In 1957, The Pulitzer Fiction Jury unanimously recommended the award be given to Elizabeth Spencer’s third novel, The Voice at the Back Door, the story of a local sheriff’s campaign to examine corruption and racial violence in the American South, in particular a small town’s execution of its black citizens. The novel was apparently part of her “Mississippi Cycle.”
However despite the Fiction Jury’s unanimity, The Pulitzer Advisory Board decided to overrule their recommendation and issue no award in 1957. Per The Paris Review and The New York Times, “Some critics have said that Ms. Spencer’s candor about virulent segregationist racism was the reason.”
Elizabeth Spencer (1921-2019) lived nearly 100 years. She was a celebrated Southern writer in the mid-twentieth century. She won a variety of awards including the O. Henry Award and a Guggenheim among many others. She was friends with many prominent Southern writers, such as Robert Penn Warren, William Faulkner, Walker Percy, Shelby Foote and others. Interestingly enough, she was a distant relative of the late Arizona Senator, John McCain.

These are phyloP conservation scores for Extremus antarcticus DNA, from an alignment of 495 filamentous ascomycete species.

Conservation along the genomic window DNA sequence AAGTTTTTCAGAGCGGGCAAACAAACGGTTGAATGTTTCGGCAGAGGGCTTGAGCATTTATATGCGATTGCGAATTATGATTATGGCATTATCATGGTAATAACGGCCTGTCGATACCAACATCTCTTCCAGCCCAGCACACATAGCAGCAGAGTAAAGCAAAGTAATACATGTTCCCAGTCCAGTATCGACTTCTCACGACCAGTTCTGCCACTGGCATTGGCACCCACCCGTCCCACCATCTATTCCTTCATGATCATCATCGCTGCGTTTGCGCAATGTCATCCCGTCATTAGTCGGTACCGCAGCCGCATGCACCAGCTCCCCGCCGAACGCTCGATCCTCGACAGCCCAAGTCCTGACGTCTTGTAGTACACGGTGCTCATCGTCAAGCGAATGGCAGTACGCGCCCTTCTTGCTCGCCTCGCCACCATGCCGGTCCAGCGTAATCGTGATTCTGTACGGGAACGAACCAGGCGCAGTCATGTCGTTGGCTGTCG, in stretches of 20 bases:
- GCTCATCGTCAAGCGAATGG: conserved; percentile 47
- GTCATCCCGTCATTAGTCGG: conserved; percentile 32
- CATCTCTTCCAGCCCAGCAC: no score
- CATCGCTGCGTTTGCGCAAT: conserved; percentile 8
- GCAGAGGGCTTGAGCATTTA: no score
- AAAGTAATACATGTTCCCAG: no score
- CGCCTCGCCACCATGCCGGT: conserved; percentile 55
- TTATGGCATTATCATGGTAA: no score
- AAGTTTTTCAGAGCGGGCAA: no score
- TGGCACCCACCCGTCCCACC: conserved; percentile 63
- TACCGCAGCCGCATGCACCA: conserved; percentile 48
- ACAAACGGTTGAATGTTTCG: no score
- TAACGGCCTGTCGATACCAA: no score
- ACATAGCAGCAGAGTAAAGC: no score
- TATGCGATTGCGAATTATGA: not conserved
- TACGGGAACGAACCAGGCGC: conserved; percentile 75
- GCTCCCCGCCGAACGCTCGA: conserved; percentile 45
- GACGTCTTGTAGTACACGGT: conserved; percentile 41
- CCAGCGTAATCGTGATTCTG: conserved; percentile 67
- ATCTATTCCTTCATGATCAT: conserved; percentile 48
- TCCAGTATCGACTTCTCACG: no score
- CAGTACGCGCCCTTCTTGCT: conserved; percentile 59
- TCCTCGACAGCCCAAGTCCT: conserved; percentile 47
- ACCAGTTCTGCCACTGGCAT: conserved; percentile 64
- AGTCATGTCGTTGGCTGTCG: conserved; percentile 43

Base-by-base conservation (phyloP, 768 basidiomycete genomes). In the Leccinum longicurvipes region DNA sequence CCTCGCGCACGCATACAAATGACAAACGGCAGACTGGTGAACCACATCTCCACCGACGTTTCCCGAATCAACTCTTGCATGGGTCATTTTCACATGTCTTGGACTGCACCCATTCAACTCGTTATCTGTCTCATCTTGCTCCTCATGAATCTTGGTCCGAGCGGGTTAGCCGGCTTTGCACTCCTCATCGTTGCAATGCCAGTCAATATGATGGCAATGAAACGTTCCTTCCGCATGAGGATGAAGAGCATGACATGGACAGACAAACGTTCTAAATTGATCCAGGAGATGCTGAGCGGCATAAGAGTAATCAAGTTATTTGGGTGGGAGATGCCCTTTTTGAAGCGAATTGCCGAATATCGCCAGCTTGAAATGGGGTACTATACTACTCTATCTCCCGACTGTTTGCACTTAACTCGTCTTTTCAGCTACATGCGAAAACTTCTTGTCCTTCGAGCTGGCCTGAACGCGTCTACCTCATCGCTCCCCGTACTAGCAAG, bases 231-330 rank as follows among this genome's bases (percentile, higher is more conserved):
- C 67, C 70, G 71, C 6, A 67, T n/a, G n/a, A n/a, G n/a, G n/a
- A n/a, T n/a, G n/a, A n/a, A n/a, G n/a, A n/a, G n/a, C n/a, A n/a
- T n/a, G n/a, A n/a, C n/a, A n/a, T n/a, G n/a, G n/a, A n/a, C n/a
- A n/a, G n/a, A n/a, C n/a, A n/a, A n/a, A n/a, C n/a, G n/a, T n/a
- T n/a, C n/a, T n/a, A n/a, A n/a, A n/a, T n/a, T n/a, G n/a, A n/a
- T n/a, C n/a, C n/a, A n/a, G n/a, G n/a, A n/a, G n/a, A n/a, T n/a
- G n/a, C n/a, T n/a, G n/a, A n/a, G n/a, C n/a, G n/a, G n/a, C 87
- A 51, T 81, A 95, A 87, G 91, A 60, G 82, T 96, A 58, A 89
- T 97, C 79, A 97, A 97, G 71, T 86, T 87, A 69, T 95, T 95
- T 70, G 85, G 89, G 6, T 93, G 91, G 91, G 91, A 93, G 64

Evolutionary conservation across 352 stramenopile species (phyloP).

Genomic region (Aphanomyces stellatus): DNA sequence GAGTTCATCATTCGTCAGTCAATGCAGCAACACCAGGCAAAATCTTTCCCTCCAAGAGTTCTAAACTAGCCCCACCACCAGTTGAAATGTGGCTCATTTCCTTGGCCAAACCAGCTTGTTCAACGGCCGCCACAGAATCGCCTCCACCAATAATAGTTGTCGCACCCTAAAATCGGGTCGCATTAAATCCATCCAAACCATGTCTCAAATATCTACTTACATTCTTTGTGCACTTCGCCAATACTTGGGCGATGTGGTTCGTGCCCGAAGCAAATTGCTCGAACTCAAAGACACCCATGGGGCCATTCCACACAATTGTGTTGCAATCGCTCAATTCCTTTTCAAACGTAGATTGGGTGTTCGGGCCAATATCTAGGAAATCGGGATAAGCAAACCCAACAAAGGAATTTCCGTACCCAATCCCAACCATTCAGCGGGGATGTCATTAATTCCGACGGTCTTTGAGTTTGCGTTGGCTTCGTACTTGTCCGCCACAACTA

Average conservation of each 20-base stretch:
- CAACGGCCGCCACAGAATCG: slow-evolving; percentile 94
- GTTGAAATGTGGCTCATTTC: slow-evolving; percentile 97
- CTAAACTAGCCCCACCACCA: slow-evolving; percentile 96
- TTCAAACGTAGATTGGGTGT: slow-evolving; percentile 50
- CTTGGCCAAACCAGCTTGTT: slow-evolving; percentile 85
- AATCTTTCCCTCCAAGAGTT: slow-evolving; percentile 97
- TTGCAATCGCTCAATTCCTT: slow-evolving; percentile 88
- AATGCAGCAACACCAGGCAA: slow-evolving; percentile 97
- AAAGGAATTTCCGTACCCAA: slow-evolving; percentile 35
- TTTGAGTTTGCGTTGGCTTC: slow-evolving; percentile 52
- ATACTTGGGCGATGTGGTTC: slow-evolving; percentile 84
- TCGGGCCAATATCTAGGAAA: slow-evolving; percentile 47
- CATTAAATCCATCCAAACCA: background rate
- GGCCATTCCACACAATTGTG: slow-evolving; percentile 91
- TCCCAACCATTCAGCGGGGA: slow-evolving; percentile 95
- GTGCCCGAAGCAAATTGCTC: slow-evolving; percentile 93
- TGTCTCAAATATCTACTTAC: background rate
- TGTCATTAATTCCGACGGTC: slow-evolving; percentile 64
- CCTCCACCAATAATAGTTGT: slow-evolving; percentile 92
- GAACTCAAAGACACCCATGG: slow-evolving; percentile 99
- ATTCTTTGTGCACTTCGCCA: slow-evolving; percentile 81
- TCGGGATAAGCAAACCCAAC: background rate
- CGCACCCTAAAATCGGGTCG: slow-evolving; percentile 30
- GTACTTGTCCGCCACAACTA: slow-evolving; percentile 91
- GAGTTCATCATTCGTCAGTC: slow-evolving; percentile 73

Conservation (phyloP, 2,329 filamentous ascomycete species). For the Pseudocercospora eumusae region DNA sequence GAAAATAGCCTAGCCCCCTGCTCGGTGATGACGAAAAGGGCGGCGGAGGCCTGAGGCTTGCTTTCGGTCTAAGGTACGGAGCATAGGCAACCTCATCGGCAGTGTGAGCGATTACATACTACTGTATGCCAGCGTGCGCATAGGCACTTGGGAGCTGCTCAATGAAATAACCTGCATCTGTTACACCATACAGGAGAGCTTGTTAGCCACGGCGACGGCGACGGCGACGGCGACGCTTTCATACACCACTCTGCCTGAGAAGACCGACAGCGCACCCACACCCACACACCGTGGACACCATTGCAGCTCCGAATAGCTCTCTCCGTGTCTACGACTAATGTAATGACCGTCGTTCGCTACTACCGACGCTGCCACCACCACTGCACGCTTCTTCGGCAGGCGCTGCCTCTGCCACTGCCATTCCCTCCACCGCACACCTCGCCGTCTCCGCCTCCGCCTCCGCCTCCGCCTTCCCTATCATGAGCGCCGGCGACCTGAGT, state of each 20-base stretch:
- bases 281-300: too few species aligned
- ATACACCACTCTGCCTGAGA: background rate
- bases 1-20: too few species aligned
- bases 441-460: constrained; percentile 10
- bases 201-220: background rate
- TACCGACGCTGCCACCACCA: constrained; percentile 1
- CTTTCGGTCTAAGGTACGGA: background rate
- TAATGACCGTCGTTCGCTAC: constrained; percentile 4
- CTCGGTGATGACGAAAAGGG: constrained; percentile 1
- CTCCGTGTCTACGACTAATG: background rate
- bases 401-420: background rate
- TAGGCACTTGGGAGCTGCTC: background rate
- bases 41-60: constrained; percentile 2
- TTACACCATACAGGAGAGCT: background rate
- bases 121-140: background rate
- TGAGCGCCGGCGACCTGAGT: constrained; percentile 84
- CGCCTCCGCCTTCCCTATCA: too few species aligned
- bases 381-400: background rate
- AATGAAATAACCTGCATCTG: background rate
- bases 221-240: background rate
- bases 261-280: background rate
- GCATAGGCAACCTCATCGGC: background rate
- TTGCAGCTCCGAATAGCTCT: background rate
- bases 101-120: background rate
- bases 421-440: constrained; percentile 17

To the best of my knowledge the 1957 Fiction Jurors were: Carlos Baker, a Princeton Professor and noted Hemingway biographer who served as a future Juror, as well; and Francis Brown, a writer and well-regarded Editor of The New York Times Book Review from 1949 to 1971.
Additionally in 1957, the Pulitzer Advisory Board issued a rare Special Citation to Kenneth Roberts (1885-1957), a journalist-turned-celebrated historical novelist whose books primarily focused on his native state of Maine. The Special Citation was intended to acknowledge Mr. Roberts’s life work, rather than awarding him the Pulitzer Prize for his most recently published novel. The Pulitzer Advisory Board said it was: “For his historical novels which have long contributed to the creation of greater interest in our early American history.” Tragically, Mr. Roberts died a mere few months later.